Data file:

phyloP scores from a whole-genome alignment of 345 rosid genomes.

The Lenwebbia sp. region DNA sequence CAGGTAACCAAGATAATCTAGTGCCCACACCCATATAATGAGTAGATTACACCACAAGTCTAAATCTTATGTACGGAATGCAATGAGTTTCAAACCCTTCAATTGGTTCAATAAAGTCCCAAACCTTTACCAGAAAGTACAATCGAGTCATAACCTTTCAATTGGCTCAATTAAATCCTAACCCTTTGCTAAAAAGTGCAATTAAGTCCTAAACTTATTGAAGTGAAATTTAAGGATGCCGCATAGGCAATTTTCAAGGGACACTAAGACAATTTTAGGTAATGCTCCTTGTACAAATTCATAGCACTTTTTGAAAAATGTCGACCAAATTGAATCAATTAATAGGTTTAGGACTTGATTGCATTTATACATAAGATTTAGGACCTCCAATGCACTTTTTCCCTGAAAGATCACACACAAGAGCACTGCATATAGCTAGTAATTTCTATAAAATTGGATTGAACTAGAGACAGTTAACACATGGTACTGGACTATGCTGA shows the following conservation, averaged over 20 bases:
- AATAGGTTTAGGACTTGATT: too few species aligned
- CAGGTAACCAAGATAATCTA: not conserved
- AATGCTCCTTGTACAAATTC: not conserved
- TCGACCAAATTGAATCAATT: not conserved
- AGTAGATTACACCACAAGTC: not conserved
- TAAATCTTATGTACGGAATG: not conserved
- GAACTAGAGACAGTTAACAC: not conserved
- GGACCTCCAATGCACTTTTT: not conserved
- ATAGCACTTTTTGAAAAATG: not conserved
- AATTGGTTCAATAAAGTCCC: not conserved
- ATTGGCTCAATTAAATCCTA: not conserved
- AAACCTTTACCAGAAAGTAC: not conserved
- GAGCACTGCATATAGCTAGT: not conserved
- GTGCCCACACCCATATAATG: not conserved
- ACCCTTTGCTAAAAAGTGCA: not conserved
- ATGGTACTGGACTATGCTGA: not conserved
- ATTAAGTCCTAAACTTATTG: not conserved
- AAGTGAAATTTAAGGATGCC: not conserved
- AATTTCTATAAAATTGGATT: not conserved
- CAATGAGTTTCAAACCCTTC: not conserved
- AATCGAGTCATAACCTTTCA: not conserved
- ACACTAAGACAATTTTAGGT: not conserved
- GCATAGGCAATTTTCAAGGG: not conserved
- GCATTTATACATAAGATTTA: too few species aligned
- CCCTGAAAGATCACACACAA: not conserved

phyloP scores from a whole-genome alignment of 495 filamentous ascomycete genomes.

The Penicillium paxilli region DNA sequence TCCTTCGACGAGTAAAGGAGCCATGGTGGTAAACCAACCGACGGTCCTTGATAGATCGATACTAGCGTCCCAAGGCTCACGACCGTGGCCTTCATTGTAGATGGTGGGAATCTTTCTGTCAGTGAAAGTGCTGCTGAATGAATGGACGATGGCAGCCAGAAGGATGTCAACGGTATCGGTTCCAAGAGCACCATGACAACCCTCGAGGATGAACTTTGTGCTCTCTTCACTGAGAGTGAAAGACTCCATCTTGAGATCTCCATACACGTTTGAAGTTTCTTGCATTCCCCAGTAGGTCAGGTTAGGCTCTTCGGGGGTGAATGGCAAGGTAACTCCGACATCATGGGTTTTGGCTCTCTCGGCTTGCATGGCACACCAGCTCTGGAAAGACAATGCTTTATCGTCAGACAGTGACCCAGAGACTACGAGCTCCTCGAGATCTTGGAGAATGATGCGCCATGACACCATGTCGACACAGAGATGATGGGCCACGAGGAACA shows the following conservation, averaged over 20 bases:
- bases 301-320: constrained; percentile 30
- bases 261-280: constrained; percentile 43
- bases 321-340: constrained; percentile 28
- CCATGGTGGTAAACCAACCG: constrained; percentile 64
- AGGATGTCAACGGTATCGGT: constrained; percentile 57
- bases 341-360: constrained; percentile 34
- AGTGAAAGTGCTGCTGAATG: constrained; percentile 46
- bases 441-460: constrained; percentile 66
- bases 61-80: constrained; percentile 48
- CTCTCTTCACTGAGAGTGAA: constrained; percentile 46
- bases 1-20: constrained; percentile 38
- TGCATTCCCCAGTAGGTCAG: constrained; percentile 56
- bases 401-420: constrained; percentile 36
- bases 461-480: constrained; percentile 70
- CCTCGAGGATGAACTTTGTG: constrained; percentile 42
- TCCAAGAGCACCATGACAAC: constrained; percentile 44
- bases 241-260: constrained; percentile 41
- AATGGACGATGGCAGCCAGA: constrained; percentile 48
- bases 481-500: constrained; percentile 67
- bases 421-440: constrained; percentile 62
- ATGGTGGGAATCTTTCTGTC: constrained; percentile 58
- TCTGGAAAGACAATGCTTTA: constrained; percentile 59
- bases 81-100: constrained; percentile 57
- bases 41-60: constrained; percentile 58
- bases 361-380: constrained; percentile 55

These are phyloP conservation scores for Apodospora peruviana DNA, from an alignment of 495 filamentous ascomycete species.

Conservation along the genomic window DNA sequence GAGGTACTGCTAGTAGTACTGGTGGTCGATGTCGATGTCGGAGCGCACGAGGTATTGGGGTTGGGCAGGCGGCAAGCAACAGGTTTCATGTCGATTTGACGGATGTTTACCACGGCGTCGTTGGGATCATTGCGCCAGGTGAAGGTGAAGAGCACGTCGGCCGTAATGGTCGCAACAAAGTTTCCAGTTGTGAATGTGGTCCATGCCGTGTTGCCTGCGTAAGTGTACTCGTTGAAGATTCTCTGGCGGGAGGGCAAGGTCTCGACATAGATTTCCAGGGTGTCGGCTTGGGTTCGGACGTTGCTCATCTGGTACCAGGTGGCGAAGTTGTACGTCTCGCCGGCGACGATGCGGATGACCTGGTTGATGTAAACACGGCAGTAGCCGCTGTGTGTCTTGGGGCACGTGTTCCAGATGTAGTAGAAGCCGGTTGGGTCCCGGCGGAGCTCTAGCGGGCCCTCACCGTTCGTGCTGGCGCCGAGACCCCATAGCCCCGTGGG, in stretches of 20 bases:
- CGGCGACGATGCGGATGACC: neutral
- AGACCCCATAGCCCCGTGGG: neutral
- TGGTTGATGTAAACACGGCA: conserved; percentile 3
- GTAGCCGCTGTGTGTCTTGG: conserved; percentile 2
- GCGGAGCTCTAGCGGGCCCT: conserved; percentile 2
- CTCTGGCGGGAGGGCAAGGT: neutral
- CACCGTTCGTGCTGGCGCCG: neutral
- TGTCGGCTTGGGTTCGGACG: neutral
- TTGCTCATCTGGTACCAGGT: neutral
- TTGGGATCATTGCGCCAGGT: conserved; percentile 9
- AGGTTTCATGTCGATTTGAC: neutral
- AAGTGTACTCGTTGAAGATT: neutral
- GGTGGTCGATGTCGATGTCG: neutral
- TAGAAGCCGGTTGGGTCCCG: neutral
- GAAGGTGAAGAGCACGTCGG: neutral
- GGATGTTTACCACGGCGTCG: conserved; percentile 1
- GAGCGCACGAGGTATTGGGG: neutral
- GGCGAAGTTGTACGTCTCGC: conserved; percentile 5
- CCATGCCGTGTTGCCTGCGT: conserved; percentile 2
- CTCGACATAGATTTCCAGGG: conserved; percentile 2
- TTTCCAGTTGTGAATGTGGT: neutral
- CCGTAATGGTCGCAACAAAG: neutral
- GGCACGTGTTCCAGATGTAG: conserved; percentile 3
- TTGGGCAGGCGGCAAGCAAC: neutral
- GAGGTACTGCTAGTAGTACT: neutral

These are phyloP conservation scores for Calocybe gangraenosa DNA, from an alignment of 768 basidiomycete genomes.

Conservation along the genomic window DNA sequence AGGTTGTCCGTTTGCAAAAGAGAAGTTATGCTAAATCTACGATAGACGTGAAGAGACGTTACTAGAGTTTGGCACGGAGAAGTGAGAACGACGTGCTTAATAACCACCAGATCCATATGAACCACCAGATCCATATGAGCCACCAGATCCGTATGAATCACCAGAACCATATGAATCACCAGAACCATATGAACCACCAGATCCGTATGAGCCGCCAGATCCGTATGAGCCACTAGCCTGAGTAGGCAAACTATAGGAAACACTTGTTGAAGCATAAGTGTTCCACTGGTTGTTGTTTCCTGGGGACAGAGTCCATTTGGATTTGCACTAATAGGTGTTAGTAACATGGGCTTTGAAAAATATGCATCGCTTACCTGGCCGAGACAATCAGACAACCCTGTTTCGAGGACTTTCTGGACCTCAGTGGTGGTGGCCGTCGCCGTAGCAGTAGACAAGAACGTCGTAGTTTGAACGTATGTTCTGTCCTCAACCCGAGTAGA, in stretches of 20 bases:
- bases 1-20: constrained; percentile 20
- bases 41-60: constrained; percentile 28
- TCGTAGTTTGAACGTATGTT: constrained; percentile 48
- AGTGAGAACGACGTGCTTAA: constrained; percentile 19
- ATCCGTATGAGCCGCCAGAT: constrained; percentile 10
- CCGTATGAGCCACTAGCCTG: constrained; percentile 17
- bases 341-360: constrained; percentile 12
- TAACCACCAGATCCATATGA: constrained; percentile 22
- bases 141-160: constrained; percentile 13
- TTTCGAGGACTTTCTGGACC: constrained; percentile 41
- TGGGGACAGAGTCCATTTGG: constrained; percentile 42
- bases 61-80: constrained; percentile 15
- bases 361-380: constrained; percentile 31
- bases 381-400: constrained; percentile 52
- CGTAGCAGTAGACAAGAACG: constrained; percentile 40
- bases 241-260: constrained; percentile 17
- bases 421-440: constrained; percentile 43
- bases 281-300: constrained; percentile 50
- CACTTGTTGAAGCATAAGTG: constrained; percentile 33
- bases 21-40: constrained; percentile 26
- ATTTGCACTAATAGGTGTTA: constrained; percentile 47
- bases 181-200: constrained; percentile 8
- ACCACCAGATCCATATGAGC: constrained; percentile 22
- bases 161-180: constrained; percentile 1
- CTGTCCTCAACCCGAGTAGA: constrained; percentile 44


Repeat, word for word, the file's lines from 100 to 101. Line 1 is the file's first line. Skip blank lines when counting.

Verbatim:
- bases 421-440: constrained; percentile 43
- bases 281-300: constrained; percentile 50